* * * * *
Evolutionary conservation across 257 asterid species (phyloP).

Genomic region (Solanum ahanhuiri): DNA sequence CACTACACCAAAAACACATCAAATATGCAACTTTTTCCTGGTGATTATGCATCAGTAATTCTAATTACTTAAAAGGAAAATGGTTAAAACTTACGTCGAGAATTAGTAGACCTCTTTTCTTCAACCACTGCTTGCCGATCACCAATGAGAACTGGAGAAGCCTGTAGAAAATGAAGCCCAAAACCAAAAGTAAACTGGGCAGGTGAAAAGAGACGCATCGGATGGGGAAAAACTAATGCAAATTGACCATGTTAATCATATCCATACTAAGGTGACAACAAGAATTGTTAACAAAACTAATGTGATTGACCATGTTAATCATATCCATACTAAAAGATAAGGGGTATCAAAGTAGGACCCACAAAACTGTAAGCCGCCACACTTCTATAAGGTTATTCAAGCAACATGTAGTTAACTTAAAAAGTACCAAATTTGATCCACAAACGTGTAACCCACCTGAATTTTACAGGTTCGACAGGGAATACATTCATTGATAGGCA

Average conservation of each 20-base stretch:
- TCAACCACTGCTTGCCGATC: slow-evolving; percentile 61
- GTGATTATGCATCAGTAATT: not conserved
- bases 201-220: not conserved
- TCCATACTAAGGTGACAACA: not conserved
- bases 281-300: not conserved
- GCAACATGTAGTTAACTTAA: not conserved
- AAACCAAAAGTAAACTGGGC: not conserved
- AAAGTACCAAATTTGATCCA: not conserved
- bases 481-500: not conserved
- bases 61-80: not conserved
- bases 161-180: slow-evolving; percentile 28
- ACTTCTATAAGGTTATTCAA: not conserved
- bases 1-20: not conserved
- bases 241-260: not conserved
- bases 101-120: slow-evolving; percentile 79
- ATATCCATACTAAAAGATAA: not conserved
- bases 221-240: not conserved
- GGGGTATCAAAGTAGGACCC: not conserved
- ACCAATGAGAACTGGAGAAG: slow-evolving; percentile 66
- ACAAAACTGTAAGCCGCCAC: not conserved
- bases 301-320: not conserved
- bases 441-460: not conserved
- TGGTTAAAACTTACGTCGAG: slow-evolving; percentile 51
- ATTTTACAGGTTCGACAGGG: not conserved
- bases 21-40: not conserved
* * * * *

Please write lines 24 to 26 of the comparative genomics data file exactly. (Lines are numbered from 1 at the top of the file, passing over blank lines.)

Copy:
- bases 301-320: not conserved
- bases 441-460: not conserved
- TGGTTAAAACTTACGTCGAG: slow-evolving; percentile 51